By Margaret Snook, May 5, 2009
Somehow—for reasons beyond my comprehension—the seaside town of Concón, in Central Chile, has managed to get away with declaring itself the “Gastronomic Capital of Chile.” Yes, there are plenty of restaurants, but the vast majority are the typical seaside eateries with white-shirted, bow-tied waiters pushing outdated wines and overcooked fish. There are few worth writing home (or anywhere else) about. And then there’s La Gatita.
My husband and I have been hearing about La Gatita, a favorite seafood restaurant in the Las Higuerillas section of Concón (near the yacht club) for years. We’ve even tried going a few times to find out what’s behind all the to-do. But it fills up fast, and in a country where Sunday dinner begins at 2:00—or even 3:00, the line forms outside La Gatita at 11:30, and it’s filled to its 18-table capacity within minutes after it opens its doors at noon.
We got there at 12:20 and were fourth on the waiting list. “Table for two? 20 or 30 minutes,” she said. Hah! An hour 20, in fact, but we were determined. Getting a table was our goal of the day. Sure, the place next door (Calipso) was completely empty and had a better view, but we were on a mission and installed ourselves in the parking lot with the others.
This is clearly a picada, a simple place, with too-close tables and plenty of hustle and bustle, but the wait staff is fast and generally efficient. Hot rolls and spicy pebre appeared on the table within minutes, and the generously large and strong pisco sours we ordered just moments later.
We opted for an order of machas (razor clams)—half a la parmesana, half con salsa verde. The salsa verde (green sauce) turned out to be more onion than parsley, and the parmesana was creamy style, served on the half shell and swimming in sauce. Yummy, although I prefer the standard drier, creamless style with lemon juice. The machas themselves were perfectly tender.
Like most regional restaurants and nearly every picada in the country, the wine list leaves something to be desired. We wanted a half bottle of Chardonnay, and although a Casillero del Diablo appears on the menu, the only half-bottle whites were a Santa Emiliana Sauvignon and a Carmen Rhin. We needed more body to go with the fried fish and ended up going classical with a Santa Rita 120 Cabernet (a light red holds up better to the fried batter than a light-bodied white).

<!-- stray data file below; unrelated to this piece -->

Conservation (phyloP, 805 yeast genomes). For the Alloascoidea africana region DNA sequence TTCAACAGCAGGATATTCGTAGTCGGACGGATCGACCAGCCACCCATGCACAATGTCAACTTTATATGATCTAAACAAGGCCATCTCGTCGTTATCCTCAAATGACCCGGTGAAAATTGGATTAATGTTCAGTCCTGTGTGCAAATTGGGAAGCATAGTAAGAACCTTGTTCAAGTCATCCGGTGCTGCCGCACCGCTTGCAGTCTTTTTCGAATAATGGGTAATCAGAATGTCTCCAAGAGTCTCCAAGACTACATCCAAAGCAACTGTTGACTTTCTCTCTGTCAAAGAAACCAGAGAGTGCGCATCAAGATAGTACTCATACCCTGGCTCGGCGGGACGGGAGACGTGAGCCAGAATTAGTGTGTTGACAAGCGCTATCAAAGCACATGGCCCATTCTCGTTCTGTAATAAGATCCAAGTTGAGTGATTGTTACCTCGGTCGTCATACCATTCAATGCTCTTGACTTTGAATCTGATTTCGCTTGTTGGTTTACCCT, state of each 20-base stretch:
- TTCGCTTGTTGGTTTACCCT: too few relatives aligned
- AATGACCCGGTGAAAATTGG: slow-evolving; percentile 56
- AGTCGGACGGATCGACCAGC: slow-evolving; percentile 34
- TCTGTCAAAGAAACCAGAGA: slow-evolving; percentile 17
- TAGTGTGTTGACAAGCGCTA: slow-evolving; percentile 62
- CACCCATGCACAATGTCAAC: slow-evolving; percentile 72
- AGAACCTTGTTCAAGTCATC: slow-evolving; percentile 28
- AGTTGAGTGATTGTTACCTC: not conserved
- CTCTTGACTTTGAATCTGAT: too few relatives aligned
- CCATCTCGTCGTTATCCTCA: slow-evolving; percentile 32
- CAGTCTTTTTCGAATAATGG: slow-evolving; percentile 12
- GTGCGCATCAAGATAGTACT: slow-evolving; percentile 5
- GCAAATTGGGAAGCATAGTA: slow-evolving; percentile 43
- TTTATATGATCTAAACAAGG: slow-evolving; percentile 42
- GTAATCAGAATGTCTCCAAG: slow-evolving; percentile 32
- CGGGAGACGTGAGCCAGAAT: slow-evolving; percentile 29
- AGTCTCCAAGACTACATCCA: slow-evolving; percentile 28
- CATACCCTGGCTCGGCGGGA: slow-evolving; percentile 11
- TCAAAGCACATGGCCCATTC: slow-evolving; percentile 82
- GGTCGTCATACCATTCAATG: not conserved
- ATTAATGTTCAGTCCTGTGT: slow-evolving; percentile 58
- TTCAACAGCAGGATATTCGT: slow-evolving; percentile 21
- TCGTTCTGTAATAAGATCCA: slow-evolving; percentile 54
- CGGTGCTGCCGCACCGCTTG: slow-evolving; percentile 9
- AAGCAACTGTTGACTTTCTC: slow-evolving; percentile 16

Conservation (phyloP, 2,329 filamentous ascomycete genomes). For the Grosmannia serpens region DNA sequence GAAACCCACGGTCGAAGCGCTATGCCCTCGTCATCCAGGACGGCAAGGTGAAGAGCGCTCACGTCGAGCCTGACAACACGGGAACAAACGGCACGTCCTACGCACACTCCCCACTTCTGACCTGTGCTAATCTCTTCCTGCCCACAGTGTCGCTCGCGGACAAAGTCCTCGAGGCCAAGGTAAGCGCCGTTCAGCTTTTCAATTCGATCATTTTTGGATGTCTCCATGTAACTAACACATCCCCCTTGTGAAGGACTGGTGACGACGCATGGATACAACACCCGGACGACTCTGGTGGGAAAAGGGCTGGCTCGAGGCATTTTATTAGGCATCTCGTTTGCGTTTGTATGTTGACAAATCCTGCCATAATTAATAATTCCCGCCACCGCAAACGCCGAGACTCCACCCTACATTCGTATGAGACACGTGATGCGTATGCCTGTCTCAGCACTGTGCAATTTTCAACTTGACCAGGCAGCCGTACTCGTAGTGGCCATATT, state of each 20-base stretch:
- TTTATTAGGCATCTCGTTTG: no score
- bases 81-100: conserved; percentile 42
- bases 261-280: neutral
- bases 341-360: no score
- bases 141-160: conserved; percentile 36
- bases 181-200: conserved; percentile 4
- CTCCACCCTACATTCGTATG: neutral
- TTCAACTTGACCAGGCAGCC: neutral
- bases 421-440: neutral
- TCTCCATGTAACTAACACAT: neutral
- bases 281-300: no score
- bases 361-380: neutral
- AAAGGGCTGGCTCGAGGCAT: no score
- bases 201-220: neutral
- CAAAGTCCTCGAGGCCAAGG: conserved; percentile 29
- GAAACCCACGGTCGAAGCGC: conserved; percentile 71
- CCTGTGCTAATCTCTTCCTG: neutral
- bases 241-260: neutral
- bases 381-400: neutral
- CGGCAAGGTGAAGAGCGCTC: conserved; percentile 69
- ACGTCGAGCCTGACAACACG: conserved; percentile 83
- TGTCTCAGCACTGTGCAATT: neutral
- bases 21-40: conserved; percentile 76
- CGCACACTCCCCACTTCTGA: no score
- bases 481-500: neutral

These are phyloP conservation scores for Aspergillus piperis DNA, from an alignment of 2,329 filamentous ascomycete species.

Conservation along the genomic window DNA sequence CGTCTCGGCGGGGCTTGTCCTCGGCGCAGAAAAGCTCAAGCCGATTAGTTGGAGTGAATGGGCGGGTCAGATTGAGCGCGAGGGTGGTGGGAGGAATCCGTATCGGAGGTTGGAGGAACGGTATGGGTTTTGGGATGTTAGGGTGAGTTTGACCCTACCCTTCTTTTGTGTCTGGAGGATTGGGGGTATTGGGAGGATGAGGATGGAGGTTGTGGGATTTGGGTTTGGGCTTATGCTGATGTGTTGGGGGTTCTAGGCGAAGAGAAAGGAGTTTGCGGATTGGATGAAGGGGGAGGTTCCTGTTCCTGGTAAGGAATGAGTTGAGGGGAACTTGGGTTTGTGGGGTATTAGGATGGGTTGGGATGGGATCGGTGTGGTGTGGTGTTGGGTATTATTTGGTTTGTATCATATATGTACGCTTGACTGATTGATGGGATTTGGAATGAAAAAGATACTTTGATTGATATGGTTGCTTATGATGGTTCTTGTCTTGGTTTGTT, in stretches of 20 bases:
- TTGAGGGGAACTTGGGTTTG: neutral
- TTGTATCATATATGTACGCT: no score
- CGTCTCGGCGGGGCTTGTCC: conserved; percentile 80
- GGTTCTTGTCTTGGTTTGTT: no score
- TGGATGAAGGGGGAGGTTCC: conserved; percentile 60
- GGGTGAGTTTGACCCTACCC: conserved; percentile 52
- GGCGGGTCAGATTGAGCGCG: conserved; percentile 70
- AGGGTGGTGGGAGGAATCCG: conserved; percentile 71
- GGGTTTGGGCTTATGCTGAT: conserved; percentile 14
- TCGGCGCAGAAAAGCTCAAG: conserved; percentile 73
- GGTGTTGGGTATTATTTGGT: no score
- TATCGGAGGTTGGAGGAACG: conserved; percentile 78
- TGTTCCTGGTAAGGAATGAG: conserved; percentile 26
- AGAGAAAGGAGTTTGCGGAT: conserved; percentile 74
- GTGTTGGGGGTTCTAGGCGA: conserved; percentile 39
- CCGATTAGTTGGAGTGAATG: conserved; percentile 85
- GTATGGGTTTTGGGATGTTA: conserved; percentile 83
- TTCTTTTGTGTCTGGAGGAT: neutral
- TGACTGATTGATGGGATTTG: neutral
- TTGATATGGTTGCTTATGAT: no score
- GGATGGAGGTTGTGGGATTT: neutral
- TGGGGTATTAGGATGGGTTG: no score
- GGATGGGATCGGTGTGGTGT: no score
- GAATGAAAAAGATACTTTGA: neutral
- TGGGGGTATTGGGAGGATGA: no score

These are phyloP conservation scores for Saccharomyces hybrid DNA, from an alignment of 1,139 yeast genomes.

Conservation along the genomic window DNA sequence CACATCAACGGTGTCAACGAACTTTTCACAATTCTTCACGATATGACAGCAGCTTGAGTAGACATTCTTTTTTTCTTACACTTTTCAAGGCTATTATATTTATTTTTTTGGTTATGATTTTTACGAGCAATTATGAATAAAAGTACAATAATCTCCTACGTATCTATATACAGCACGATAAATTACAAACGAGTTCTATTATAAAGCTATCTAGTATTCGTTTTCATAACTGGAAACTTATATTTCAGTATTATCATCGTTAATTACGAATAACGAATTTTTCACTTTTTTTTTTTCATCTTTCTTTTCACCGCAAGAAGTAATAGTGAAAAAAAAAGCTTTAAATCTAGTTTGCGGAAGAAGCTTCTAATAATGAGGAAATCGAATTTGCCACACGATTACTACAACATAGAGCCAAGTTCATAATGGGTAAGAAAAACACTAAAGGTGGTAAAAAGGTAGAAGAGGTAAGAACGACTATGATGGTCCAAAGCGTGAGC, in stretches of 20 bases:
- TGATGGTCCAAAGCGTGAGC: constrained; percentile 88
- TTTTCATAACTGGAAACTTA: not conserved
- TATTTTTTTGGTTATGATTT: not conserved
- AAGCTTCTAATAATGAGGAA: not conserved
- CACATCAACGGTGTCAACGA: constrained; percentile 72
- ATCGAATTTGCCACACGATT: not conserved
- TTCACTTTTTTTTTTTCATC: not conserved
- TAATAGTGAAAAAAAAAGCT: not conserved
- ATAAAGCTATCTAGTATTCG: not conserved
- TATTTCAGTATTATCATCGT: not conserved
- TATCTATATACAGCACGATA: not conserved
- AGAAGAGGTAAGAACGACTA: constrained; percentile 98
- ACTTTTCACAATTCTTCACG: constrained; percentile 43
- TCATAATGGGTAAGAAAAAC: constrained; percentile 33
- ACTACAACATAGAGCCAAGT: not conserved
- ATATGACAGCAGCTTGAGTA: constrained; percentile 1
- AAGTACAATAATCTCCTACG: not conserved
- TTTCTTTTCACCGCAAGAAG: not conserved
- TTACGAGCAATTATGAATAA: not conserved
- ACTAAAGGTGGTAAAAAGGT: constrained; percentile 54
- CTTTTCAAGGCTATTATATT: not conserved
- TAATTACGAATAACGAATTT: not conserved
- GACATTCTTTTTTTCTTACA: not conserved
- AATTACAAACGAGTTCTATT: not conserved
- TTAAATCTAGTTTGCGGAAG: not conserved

The wine appeared before we had gotten half way through the pisco sour. She popped the cork on the Sauvignon Blanc before we had a chance to say “tinto.” “¡EEEEE!” She responded, in that wide-eyed, air-sucking way that so many Chilean women do… it quickly disappeared and the correct wine appeared in its place, along with a big, apologetic smile, earning her good service points despite the error.
Everything happens fast here. Our main course showed up before the first course was cleared, but the waitress seemed to have 6 arms and managed to lift one set of dishes and smoothly replace them with the next set all at once. Suddenly I was seated before an enormous and perfectly prepared congrio frito (batter-fried conger eel or kingclip), the kind I’d been yearning for for ages. It was big and golden with crispy coating, flaky flesh, and accompanied by several fresh-cut lemon halves. “The Mr.” wanted merluza, which was unavailable, so he opted for albacora, which is usually simply grilled with butter and capers or almonds, but he too hankered for fried batter. Not the best choice of the day; he’ll stick to tradition next time. The fries served along side would’ve benefited from a few more minutes in the fryer to crisp and golden up their limp-ish pallor.
In typical picada style, a singer strolls through about once per seating (they turn this place over about 5 times on busy Sundays). ¡Bésame! Bésame mucho… he sings with a smile bigger than his voice. Tips are expected as he strolls from table to table.
The portions are generous, and dessert, out of the question, although the meal did end on a sweet note. The bill: not cheap, but a quite reasonable $20.000 (about $35 US) including tip for a Sunday lunch for 2.
The final conclusion? The mystery remains as to why people are so willing to line up and wait an hour-plus to get in. It’s good, sure, as far as picadas go, but great? Mmm… there’s still room for improvement.
Av. Borgoño s/n
Tel: (56-32) 281-4235